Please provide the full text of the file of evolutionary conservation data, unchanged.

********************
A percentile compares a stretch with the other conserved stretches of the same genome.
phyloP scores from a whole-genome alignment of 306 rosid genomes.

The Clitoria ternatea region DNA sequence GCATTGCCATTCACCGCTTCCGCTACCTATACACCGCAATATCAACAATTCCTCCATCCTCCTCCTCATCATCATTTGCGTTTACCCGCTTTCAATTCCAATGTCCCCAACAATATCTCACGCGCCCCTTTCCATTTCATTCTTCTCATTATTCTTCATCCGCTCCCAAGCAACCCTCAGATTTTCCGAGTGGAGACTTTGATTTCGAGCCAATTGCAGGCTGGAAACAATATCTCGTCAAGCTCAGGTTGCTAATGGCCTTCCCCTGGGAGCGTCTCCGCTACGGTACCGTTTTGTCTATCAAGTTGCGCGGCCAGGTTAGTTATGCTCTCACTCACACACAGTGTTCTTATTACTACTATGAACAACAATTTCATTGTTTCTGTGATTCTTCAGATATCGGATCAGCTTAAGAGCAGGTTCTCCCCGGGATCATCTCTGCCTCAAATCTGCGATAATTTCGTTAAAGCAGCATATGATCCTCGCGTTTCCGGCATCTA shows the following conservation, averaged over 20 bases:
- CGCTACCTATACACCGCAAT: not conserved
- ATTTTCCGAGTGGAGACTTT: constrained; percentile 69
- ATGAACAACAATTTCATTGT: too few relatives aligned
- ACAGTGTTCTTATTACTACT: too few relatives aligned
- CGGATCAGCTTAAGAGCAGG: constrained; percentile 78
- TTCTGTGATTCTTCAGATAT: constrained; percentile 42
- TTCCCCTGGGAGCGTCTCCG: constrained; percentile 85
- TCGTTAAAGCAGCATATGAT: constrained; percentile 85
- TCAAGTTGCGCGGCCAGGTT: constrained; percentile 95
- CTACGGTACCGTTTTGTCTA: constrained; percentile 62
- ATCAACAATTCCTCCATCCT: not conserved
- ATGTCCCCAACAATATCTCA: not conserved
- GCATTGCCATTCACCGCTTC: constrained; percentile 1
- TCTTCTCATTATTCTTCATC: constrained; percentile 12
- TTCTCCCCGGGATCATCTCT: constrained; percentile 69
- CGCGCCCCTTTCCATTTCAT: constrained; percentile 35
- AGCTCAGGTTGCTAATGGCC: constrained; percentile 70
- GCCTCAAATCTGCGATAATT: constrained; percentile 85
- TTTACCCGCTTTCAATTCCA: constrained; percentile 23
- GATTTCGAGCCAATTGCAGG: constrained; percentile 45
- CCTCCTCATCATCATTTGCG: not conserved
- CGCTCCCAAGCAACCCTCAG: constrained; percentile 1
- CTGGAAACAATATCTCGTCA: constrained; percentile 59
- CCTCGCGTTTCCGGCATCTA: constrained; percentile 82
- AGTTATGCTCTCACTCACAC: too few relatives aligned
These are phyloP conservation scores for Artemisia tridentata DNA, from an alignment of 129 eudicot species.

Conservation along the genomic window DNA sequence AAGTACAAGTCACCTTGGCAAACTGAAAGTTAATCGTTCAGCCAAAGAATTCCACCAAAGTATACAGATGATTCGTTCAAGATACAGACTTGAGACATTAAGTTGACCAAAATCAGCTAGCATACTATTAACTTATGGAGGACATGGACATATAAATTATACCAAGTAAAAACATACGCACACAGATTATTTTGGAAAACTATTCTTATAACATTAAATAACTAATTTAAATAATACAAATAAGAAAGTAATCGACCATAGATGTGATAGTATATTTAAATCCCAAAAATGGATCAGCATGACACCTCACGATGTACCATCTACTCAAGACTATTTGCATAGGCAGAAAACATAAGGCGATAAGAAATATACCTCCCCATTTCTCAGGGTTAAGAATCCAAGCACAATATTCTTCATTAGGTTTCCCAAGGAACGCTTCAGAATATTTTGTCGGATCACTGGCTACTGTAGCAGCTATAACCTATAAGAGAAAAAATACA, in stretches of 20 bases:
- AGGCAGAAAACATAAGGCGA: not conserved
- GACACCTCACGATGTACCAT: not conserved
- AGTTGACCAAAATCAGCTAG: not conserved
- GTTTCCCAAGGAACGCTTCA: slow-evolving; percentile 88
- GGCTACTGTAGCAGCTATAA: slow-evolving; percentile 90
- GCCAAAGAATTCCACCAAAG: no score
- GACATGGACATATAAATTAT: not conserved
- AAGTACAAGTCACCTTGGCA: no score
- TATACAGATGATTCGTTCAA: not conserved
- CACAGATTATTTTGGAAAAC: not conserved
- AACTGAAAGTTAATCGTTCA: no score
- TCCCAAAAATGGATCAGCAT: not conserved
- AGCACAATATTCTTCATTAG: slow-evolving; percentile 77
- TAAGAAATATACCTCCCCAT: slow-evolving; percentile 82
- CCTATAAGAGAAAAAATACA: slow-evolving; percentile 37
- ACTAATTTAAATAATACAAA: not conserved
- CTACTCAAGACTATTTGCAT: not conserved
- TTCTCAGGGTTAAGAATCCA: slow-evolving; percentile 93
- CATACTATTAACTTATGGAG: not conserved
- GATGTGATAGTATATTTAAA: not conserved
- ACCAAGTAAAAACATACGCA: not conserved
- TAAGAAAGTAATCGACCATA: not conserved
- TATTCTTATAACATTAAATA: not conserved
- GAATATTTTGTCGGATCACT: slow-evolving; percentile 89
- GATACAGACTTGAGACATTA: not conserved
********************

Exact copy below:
A percentile compares a stretch with the other conserved stretches of the same genome.
phyloP scores from a whole-genome alignment of 306 rosid genomes.

The Clitoria ternatea region DNA sequence GCATTGCCATTCACCGCTTCCGCTACCTATACACCGCAATATCAACAATTCCTCCATCCTCCTCCTCATCATCATTTGCGTTTACCCGCTTTCAATTCCAATGTCCCCAACAATATCTCACGCGCCCCTTTCCATTTCATTCTTCTCATTATTCTTCATCCGCTCCCAAGCAACCCTCAGATTTTCCGAGTGGAGACTTTGATTTCGAGCCAATTGCAGGCTGGAAACAATATCTCGTCAAGCTCAGGTTGCTAATGGCCTTCCCCTGGGAGCGTCTCCGCTACGGTACCGTTTTGTCTATCAAGTTGCGCGGCCAGGTTAGTTATGCTCTCACTCACACACAGTGTTCTTATTACTACTATGAACAACAATTTCATTGTTTCTGTGATTCTTCAGATATCGGATCAGCTTAAGAGCAGGTTCTCCCCGGGATCATCTCTGCCTCAAATCTGCGATAATTTCGTTAAAGCAGCATATGATCCTCGCGTTTCCGGCATCTA shows the following conservation, averaged over 20 bases:
- CGCTACCTATACACCGCAAT: not conserved
- ATTTTCCGAGTGGAGACTTT: constrained; percentile 69
- ATGAACAACAATTTCATTGT: too few relatives aligned
- ACAGTGTTCTTATTACTACT: too few relatives aligned
- CGGATCAGCTTAAGAGCAGG: constrained; percentile 78
- TTCTGTGATTCTTCAGATAT: constrained; percentile 42
- TTCCCCTGGGAGCGTCTCCG: constrained; percentile 85
- TCGTTAAAGCAGCATATGAT: constrained; percentile 85
- TCAAGTTGCGCGGCCAGGTT: constrained; percentile 95
- CTACGGTACCGTTTTGTCTA: constrained; percentile 62
- ATCAACAATTCCTCCATCCT: not conserved
- ATGTCCCCAACAATATCTCA: not conserved
- GCATTGCCATTCACCGCTTC: constrained; percentile 1
- TCTTCTCATTATTCTTCATC: constrained; percentile 12
- TTCTCCCCGGGATCATCTCT: constrained; percentile 69
- CGCGCCCCTTTCCATTTCAT: constrained; percentile 35
- AGCTCAGGTTGCTAATGGCC: constrained; percentile 70
- GCCTCAAATCTGCGATAATT: constrained; percentile 85
- TTTACCCGCTTTCAATTCCA: constrained; percentile 23
- GATTTCGAGCCAATTGCAGG: constrained; percentile 45
- CCTCCTCATCATCATTTGCG: not conserved
- CGCTCCCAAGCAACCCTCAG: constrained; percentile 1
- CTGGAAACAATATCTCGTCA: constrained; percentile 59
- CCTCGCGTTTCCGGCATCTA: constrained; percentile 82
- AGTTATGCTCTCACTCACAC: too few relatives aligned
These are phyloP conservation scores for Artemisia tridentata DNA, from an alignment of 129 eudicot species.

Conservation along the genomic window DNA sequence AAGTACAAGTCACCTTGGCAAACTGAAAGTTAATCGTTCAGCCAAAGAATTCCACCAAAGTATACAGATGATTCGTTCAAGATACAGACTTGAGACATTAAGTTGACCAAAATCAGCTAGCATACTATTAACTTATGGAGGACATGGACATATAAATTATACCAAGTAAAAACATACGCACACAGATTATTTTGGAAAACTATTCTTATAACATTAAATAACTAATTTAAATAATACAAATAAGAAAGTAATCGACCATAGATGTGATAGTATATTTAAATCCCAAAAATGGATCAGCATGACACCTCACGATGTACCATCTACTCAAGACTATTTGCATAGGCAGAAAACATAAGGCGATAAGAAATATACCTCCCCATTTCTCAGGGTTAAGAATCCAAGCACAATATTCTTCATTAGGTTTCCCAAGGAACGCTTCAGAATATTTTGTCGGATCACTGGCTACTGTAGCAGCTATAACCTATAAGAGAAAAAATACA, in stretches of 20 bases:
- AGGCAGAAAACATAAGGCGA: not conserved
- GACACCTCACGATGTACCAT: not conserved
- AGTTGACCAAAATCAGCTAG: not conserved
- GTTTCCCAAGGAACGCTTCA: slow-evolving; percentile 88
- GGCTACTGTAGCAGCTATAA: slow-evolving; percentile 90
- GCCAAAGAATTCCACCAAAG: no score
- GACATGGACATATAAATTAT: not conserved
- AAGTACAAGTCACCTTGGCA: no score
- TATACAGATGATTCGTTCAA: not conserved
- CACAGATTATTTTGGAAAAC: not conserved
- AACTGAAAGTTAATCGTTCA: no score
- TCCCAAAAATGGATCAGCAT: not conserved
- AGCACAATATTCTTCATTAG: slow-evolving; percentile 77
- TAAGAAATATACCTCCCCAT: slow-evolving; percentile 82
- CCTATAAGAGAAAAAATACA: slow-evolving; percentile 37
- ACTAATTTAAATAATACAAA: not conserved
- CTACTCAAGACTATTTGCAT: not conserved
- TTCTCAGGGTTAAGAATCCA: slow-evolving; percentile 93
- CATACTATTAACTTATGGAG: not conserved
- GATGTGATAGTATATTTAAA: not conserved
- ACCAAGTAAAAACATACGCA: not conserved
- TAAGAAAGTAATCGACCATA: not conserved
- TATTCTTATAACATTAAATA: not conserved
- GAATATTTTGTCGGATCACT: slow-evolving; percentile 89
- GATACAGACTTGAGACATTA: not conserved